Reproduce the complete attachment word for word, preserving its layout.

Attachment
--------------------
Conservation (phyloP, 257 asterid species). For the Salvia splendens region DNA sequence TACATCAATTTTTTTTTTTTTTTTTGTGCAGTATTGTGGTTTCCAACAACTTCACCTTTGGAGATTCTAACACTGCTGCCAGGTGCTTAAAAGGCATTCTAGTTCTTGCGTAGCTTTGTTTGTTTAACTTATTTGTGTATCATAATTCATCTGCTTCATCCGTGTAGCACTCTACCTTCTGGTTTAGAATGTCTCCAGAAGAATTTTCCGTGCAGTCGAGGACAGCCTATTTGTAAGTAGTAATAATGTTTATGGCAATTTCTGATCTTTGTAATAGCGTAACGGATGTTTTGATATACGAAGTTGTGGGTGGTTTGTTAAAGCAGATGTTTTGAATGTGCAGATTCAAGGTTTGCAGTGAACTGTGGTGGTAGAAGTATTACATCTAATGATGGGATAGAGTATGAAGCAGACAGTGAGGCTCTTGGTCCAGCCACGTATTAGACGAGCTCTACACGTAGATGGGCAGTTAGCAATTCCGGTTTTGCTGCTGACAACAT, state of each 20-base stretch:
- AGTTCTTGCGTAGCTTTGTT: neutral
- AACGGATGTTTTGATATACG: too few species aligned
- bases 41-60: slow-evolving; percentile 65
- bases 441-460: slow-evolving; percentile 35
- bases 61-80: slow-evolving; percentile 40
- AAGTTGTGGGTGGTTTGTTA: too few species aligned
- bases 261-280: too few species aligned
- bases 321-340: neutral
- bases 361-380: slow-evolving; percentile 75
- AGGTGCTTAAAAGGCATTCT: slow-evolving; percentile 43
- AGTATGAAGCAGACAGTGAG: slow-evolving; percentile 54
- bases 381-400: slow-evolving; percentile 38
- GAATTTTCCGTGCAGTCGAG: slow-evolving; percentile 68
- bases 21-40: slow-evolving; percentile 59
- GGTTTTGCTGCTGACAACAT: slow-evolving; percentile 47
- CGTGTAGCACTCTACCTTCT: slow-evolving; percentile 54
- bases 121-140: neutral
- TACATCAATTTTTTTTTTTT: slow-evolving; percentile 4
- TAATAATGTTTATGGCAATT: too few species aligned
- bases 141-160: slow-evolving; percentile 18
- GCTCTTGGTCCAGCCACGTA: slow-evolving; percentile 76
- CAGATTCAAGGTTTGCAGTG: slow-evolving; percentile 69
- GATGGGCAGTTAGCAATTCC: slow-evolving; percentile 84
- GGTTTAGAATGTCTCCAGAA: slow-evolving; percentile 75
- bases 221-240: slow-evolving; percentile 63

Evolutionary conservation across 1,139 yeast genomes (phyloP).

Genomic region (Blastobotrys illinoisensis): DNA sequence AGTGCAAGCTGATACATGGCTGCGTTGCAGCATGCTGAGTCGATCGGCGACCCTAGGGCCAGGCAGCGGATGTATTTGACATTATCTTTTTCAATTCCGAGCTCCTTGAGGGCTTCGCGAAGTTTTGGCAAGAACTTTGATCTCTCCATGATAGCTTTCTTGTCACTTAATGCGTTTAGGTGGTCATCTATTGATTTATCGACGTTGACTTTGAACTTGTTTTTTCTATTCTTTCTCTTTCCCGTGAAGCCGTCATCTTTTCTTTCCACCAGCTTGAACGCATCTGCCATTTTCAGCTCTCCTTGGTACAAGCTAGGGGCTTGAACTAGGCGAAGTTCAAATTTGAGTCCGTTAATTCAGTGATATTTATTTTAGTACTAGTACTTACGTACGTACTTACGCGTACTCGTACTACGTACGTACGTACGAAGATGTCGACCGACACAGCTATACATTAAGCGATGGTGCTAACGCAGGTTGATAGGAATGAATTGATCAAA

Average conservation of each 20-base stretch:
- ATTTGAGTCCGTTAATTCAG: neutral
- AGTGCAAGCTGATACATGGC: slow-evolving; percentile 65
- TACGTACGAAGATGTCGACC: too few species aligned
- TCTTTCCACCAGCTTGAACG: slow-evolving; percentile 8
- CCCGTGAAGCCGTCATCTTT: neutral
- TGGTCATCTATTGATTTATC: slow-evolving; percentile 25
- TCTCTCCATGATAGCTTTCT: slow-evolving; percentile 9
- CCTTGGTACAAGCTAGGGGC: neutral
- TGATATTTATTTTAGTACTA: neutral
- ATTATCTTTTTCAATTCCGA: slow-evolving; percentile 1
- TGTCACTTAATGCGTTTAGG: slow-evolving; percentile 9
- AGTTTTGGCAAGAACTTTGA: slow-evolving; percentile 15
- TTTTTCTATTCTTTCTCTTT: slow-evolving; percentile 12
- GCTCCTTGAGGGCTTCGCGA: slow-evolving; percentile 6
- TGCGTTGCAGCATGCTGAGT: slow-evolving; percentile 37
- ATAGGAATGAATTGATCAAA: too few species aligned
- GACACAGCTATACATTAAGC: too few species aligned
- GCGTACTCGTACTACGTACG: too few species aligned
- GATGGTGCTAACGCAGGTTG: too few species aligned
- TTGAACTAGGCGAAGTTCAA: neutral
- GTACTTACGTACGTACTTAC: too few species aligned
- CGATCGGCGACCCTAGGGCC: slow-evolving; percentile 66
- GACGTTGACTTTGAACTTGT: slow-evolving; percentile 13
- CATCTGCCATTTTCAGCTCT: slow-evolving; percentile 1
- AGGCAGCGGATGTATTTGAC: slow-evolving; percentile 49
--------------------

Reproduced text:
Conservation (phyloP, 257 asterid species). For the Salvia splendens region DNA sequence TACATCAATTTTTTTTTTTTTTTTTGTGCAGTATTGTGGTTTCCAACAACTTCACCTTTGGAGATTCTAACACTGCTGCCAGGTGCTTAAAAGGCATTCTAGTTCTTGCGTAGCTTTGTTTGTTTAACTTATTTGTGTATCATAATTCATCTGCTTCATCCGTGTAGCACTCTACCTTCTGGTTTAGAATGTCTCCAGAAGAATTTTCCGTGCAGTCGAGGACAGCCTATTTGTAAGTAGTAATAATGTTTATGGCAATTTCTGATCTTTGTAATAGCGTAACGGATGTTTTGATATACGAAGTTGTGGGTGGTTTGTTAAAGCAGATGTTTTGAATGTGCAGATTCAAGGTTTGCAGTGAACTGTGGTGGTAGAAGTATTACATCTAATGATGGGATAGAGTATGAAGCAGACAGTGAGGCTCTTGGTCCAGCCACGTATTAGACGAGCTCTACACGTAGATGGGCAGTTAGCAATTCCGGTTTTGCTGCTGACAACAT, state of each 20-base stretch:
- AGTTCTTGCGTAGCTTTGTT: neutral
- AACGGATGTTTTGATATACG: too few species aligned
- bases 41-60: slow-evolving; percentile 65
- bases 441-460: slow-evolving; percentile 35
- bases 61-80: slow-evolving; percentile 40
- AAGTTGTGGGTGGTTTGTTA: too few species aligned
- bases 261-280: too few species aligned
- bases 321-340: neutral
- bases 361-380: slow-evolving; percentile 75
- AGGTGCTTAAAAGGCATTCT: slow-evolving; percentile 43
- AGTATGAAGCAGACAGTGAG: slow-evolving; percentile 54
- bases 381-400: slow-evolving; percentile 38
- GAATTTTCCGTGCAGTCGAG: slow-evolving; percentile 68
- bases 21-40: slow-evolving; percentile 59
- GGTTTTGCTGCTGACAACAT: slow-evolving; percentile 47
- CGTGTAGCACTCTACCTTCT: slow-evolving; percentile 54
- bases 121-140: neutral
- TACATCAATTTTTTTTTTTT: slow-evolving; percentile 4
- TAATAATGTTTATGGCAATT: too few species aligned
- bases 141-160: slow-evolving; percentile 18
- GCTCTTGGTCCAGCCACGTA: slow-evolving; percentile 76
- CAGATTCAAGGTTTGCAGTG: slow-evolving; percentile 69
- GATGGGCAGTTAGCAATTCC: slow-evolving; percentile 84
- GGTTTAGAATGTCTCCAGAA: slow-evolving; percentile 75
- bases 221-240: slow-evolving; percentile 63

Evolutionary conservation across 1,139 yeast genomes (phyloP).

Genomic region (Blastobotrys illinoisensis): DNA sequence AGTGCAAGCTGATACATGGCTGCGTTGCAGCATGCTGAGTCGATCGGCGACCCTAGGGCCAGGCAGCGGATGTATTTGACATTATCTTTTTCAATTCCGAGCTCCTTGAGGGCTTCGCGAAGTTTTGGCAAGAACTTTGATCTCTCCATGATAGCTTTCTTGTCACTTAATGCGTTTAGGTGGTCATCTATTGATTTATCGACGTTGACTTTGAACTTGTTTTTTCTATTCTTTCTCTTTCCCGTGAAGCCGTCATCTTTTCTTTCCACCAGCTTGAACGCATCTGCCATTTTCAGCTCTCCTTGGTACAAGCTAGGGGCTTGAACTAGGCGAAGTTCAAATTTGAGTCCGTTAATTCAGTGATATTTATTTTAGTACTAGTACTTACGTACGTACTTACGCGTACTCGTACTACGTACGTACGTACGAAGATGTCGACCGACACAGCTATACATTAAGCGATGGTGCTAACGCAGGTTGATAGGAATGAATTGATCAAA

Average conservation of each 20-base stretch:
- ATTTGAGTCCGTTAATTCAG: neutral
- AGTGCAAGCTGATACATGGC: slow-evolving; percentile 65
- TACGTACGAAGATGTCGACC: too few species aligned
- TCTTTCCACCAGCTTGAACG: slow-evolving; percentile 8
- CCCGTGAAGCCGTCATCTTT: neutral
- TGGTCATCTATTGATTTATC: slow-evolving; percentile 25
- TCTCTCCATGATAGCTTTCT: slow-evolving; percentile 9
- CCTTGGTACAAGCTAGGGGC: neutral
- TGATATTTATTTTAGTACTA: neutral
- ATTATCTTTTTCAATTCCGA: slow-evolving; percentile 1
- TGTCACTTAATGCGTTTAGG: slow-evolving; percentile 9
- AGTTTTGGCAAGAACTTTGA: slow-evolving; percentile 15
- TTTTTCTATTCTTTCTCTTT: slow-evolving; percentile 12
- GCTCCTTGAGGGCTTCGCGA: slow-evolving; percentile 6
- TGCGTTGCAGCATGCTGAGT: slow-evolving; percentile 37
- ATAGGAATGAATTGATCAAA: too few species aligned
- GACACAGCTATACATTAAGC: too few species aligned
- GCGTACTCGTACTACGTACG: too few species aligned
- GATGGTGCTAACGCAGGTTG: too few species aligned
- TTGAACTAGGCGAAGTTCAA: neutral
- GTACTTACGTACGTACTTAC: too few species aligned
- CGATCGGCGACCCTAGGGCC: slow-evolving; percentile 66
- GACGTTGACTTTGAACTTGT: slow-evolving; percentile 13
- CATCTGCCATTTTCAGCTCT: slow-evolving; percentile 1
- AGGCAGCGGATGTATTTGAC: slow-evolving; percentile 49